Dar es Salaam. The government yesterday walked the talk by engaging Chinese investors in a dialogue on how to make Tanzania’s investment and business climate more attractive to investors from the Asian nation.
The meeting came after the Minister of State in the Prime Minister’s (Investment), Ms Angellah Kairuki, promised Parliament last week that the government would organise a meeting with Chinese investors to discuss challenges that they face in the country.
The Tanzania-China High-Level Investment and Business Environment Dialogue was a candid roundtable that saw members of the Chinese business community voice their grievances and government officials issuing responses and guidance on what needs to be done to improve the situation.
Chinese Business Chamber of Tanzania (CBCT) official Huang Zaisheng listed harassment, bureaucracy, delays in payments for jobs undertaken by Chinese contractors, rejection of work permit applications and delays in issuing the same as some of the challenges they encounter.
The list also includes numerous inspections by regulatory bodies and unending tax assessments by Tanzania Revenue Authority (TRA) officials.
“At times, we get harassed by government agencies such as immigration, Osha (Occupational Safety and Health Authority) and police. We receive visitors time and again,” he said.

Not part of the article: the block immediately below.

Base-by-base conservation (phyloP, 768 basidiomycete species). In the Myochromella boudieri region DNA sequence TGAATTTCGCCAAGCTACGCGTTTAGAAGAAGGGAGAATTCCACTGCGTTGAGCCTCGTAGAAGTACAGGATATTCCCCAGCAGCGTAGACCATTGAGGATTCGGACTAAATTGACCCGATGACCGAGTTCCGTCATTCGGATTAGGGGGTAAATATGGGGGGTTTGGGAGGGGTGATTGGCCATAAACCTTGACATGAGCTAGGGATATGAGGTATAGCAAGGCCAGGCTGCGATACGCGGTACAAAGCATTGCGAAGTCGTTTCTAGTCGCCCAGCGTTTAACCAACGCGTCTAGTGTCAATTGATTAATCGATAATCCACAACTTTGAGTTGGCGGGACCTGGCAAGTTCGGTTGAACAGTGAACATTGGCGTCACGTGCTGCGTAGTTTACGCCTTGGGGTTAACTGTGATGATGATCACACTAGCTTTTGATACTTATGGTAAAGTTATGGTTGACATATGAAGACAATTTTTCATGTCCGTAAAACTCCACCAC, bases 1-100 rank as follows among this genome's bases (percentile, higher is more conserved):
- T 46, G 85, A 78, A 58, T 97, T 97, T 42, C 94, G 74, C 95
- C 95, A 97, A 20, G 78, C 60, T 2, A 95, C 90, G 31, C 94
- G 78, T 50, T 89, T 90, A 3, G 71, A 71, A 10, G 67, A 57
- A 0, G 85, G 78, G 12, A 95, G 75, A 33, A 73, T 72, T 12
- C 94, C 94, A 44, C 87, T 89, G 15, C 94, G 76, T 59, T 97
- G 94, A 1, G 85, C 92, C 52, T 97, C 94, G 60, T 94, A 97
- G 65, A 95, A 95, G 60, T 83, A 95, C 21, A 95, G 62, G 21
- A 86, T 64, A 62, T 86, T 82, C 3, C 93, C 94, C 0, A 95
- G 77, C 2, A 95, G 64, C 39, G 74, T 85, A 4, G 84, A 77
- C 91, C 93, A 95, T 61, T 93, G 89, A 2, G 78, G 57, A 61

Responding to some of the complaints, assistant labour commissioner Mercy Jilala said some investors tended to submit incomplete documents that lacked signatures or stamps, leading to delays.
“If you submit complete documents, the permit can be issued within 40 days, and if it is rejected, the commissioner for labour will tell you why,” she said, noting that some investors fail to explain why they require work permits for their workers.
TRA taxpayer education manager Diana Massalla said investors needed to have proper documents with them.
Opening the meeting, Ms Kairuki said a total of 150 Chinese investors were in attendance , adding that similar dialogues would be held with various other investors.
She said the meeting was part of measures being taken by the government to improve Tanzania’s investment climate.
A representative from the Chinese Contractors Association, Li Dechao, said the government owed Chinese construction companies a total of $171 million as of March, this year, adding that the amount was increasing.
Official data from the Tanzania Investment Centre (TIC), which is under the Prime Minister’s Office, shows that China was the leading source of foreign direct investment in Tanzania, with a total of 723 projects, valued at $5.963 billion (about Sh14 trillion) as of 2017.
China was followed by the UK, which invested in 936 projects, worth a total of $5.54 billion (Sh13 trillion), in Tanzania from 1990 to 2017, TIC figures show.
The US is third on the list, having invested some $4.721 billion (about Sh11 trillion) in Tanzania during the same period.
Sino-Tanzanian trade is worth Sh9.1 trillion, Chinese ambassador Wang Ke said on Wednesday.